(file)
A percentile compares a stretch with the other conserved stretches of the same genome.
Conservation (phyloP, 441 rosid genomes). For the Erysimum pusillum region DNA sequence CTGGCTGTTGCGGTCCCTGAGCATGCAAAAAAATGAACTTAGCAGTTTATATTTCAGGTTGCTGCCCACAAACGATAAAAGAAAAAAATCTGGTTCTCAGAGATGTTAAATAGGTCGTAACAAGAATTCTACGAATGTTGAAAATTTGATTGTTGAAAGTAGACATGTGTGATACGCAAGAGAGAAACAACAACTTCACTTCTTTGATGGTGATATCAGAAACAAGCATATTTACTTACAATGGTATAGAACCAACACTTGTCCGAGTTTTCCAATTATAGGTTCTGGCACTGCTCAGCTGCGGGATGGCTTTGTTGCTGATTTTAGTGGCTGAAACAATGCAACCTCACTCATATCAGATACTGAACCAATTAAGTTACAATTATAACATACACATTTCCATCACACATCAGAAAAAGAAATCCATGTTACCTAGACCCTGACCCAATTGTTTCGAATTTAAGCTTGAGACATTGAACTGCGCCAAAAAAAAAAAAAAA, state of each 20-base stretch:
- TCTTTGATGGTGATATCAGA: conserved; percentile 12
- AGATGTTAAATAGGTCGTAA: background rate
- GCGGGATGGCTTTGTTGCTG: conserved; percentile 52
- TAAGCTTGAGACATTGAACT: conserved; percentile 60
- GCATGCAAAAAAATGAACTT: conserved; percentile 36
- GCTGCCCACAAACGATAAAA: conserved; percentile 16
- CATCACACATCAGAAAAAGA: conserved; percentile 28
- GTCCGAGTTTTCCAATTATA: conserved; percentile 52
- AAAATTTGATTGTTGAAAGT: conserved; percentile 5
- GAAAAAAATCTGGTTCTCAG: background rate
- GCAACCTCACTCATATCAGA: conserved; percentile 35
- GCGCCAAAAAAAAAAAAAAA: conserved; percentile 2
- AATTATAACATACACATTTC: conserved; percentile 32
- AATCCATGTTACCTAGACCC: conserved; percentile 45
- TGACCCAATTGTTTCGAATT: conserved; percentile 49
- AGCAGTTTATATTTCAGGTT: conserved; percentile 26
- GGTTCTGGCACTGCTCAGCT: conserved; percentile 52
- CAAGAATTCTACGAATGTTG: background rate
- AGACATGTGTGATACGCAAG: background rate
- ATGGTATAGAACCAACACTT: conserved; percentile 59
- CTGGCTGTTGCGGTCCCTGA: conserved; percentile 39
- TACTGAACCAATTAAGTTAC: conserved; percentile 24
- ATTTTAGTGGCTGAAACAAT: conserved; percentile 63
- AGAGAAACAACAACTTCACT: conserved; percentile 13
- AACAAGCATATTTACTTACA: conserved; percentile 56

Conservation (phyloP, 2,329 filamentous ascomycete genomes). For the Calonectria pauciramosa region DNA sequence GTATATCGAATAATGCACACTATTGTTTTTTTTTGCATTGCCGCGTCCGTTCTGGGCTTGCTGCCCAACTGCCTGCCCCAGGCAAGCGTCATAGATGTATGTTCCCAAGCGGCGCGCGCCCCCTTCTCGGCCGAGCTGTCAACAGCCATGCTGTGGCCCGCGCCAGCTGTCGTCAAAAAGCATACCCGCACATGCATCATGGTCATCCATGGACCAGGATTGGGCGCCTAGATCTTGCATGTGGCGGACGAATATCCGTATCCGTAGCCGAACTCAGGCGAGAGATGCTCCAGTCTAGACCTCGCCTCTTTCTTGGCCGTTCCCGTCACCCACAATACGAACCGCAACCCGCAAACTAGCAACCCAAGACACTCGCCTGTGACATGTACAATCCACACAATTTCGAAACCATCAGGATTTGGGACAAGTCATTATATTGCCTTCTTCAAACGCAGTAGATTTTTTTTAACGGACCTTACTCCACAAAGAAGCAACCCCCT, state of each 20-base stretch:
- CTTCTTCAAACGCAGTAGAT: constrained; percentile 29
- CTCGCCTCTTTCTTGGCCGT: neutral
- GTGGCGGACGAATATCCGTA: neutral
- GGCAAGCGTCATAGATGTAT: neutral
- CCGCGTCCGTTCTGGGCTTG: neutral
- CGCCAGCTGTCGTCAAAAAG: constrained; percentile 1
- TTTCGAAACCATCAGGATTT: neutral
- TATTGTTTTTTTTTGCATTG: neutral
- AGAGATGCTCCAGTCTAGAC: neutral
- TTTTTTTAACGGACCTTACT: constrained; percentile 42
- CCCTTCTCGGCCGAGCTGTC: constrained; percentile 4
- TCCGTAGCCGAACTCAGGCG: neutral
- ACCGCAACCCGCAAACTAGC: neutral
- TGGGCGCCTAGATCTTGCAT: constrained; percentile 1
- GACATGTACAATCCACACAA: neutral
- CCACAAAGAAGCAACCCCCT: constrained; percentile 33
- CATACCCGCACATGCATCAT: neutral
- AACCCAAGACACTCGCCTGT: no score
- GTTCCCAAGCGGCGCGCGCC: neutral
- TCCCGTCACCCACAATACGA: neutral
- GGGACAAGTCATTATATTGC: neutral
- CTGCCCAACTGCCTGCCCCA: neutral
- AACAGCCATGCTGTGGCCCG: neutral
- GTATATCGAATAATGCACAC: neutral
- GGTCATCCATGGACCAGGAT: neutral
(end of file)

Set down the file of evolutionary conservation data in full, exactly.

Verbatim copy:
A percentile compares a stretch with the other conserved stretches of the same genome.
Conservation (phyloP, 441 rosid genomes). For the Erysimum pusillum region DNA sequence CTGGCTGTTGCGGTCCCTGAGCATGCAAAAAAATGAACTTAGCAGTTTATATTTCAGGTTGCTGCCCACAAACGATAAAAGAAAAAAATCTGGTTCTCAGAGATGTTAAATAGGTCGTAACAAGAATTCTACGAATGTTGAAAATTTGATTGTTGAAAGTAGACATGTGTGATACGCAAGAGAGAAACAACAACTTCACTTCTTTGATGGTGATATCAGAAACAAGCATATTTACTTACAATGGTATAGAACCAACACTTGTCCGAGTTTTCCAATTATAGGTTCTGGCACTGCTCAGCTGCGGGATGGCTTTGTTGCTGATTTTAGTGGCTGAAACAATGCAACCTCACTCATATCAGATACTGAACCAATTAAGTTACAATTATAACATACACATTTCCATCACACATCAGAAAAAGAAATCCATGTTACCTAGACCCTGACCCAATTGTTTCGAATTTAAGCTTGAGACATTGAACTGCGCCAAAAAAAAAAAAAAA, state of each 20-base stretch:
- TCTTTGATGGTGATATCAGA: conserved; percentile 12
- AGATGTTAAATAGGTCGTAA: background rate
- GCGGGATGGCTTTGTTGCTG: conserved; percentile 52
- TAAGCTTGAGACATTGAACT: conserved; percentile 60
- GCATGCAAAAAAATGAACTT: conserved; percentile 36
- GCTGCCCACAAACGATAAAA: conserved; percentile 16
- CATCACACATCAGAAAAAGA: conserved; percentile 28
- GTCCGAGTTTTCCAATTATA: conserved; percentile 52
- AAAATTTGATTGTTGAAAGT: conserved; percentile 5
- GAAAAAAATCTGGTTCTCAG: background rate
- GCAACCTCACTCATATCAGA: conserved; percentile 35
- GCGCCAAAAAAAAAAAAAAA: conserved; percentile 2
- AATTATAACATACACATTTC: conserved; percentile 32
- AATCCATGTTACCTAGACCC: conserved; percentile 45
- TGACCCAATTGTTTCGAATT: conserved; percentile 49
- AGCAGTTTATATTTCAGGTT: conserved; percentile 26
- GGTTCTGGCACTGCTCAGCT: conserved; percentile 52
- CAAGAATTCTACGAATGTTG: background rate
- AGACATGTGTGATACGCAAG: background rate
- ATGGTATAGAACCAACACTT: conserved; percentile 59
- CTGGCTGTTGCGGTCCCTGA: conserved; percentile 39
- TACTGAACCAATTAAGTTAC: conserved; percentile 24
- ATTTTAGTGGCTGAAACAAT: conserved; percentile 63
- AGAGAAACAACAACTTCACT: conserved; percentile 13
- AACAAGCATATTTACTTACA: conserved; percentile 56

Conservation (phyloP, 2,329 filamentous ascomycete genomes). For the Calonectria pauciramosa region DNA sequence GTATATCGAATAATGCACACTATTGTTTTTTTTTGCATTGCCGCGTCCGTTCTGGGCTTGCTGCCCAACTGCCTGCCCCAGGCAAGCGTCATAGATGTATGTTCCCAAGCGGCGCGCGCCCCCTTCTCGGCCGAGCTGTCAACAGCCATGCTGTGGCCCGCGCCAGCTGTCGTCAAAAAGCATACCCGCACATGCATCATGGTCATCCATGGACCAGGATTGGGCGCCTAGATCTTGCATGTGGCGGACGAATATCCGTATCCGTAGCCGAACTCAGGCGAGAGATGCTCCAGTCTAGACCTCGCCTCTTTCTTGGCCGTTCCCGTCACCCACAATACGAACCGCAACCCGCAAACTAGCAACCCAAGACACTCGCCTGTGACATGTACAATCCACACAATTTCGAAACCATCAGGATTTGGGACAAGTCATTATATTGCCTTCTTCAAACGCAGTAGATTTTTTTTAACGGACCTTACTCCACAAAGAAGCAACCCCCT, state of each 20-base stretch:
- CTTCTTCAAACGCAGTAGAT: constrained; percentile 29
- CTCGCCTCTTTCTTGGCCGT: neutral
- GTGGCGGACGAATATCCGTA: neutral
- GGCAAGCGTCATAGATGTAT: neutral
- CCGCGTCCGTTCTGGGCTTG: neutral
- CGCCAGCTGTCGTCAAAAAG: constrained; percentile 1
- TTTCGAAACCATCAGGATTT: neutral
- TATTGTTTTTTTTTGCATTG: neutral
- AGAGATGCTCCAGTCTAGAC: neutral
- TTTTTTTAACGGACCTTACT: constrained; percentile 42
- CCCTTCTCGGCCGAGCTGTC: constrained; percentile 4
- TCCGTAGCCGAACTCAGGCG: neutral
- ACCGCAACCCGCAAACTAGC: neutral
- TGGGCGCCTAGATCTTGCAT: constrained; percentile 1
- GACATGTACAATCCACACAA: neutral
- CCACAAAGAAGCAACCCCCT: constrained; percentile 33
- CATACCCGCACATGCATCAT: neutral
- AACCCAAGACACTCGCCTGT: no score
- GTTCCCAAGCGGCGCGCGCC: neutral
- TCCCGTCACCCACAATACGA: neutral
- GGGACAAGTCATTATATTGC: neutral
- CTGCCCAACTGCCTGCCCCA: neutral
- AACAGCCATGCTGTGGCCCG: neutral
- GTATATCGAATAATGCACAC: neutral
- GGTCATCCATGGACCAGGAT: neutral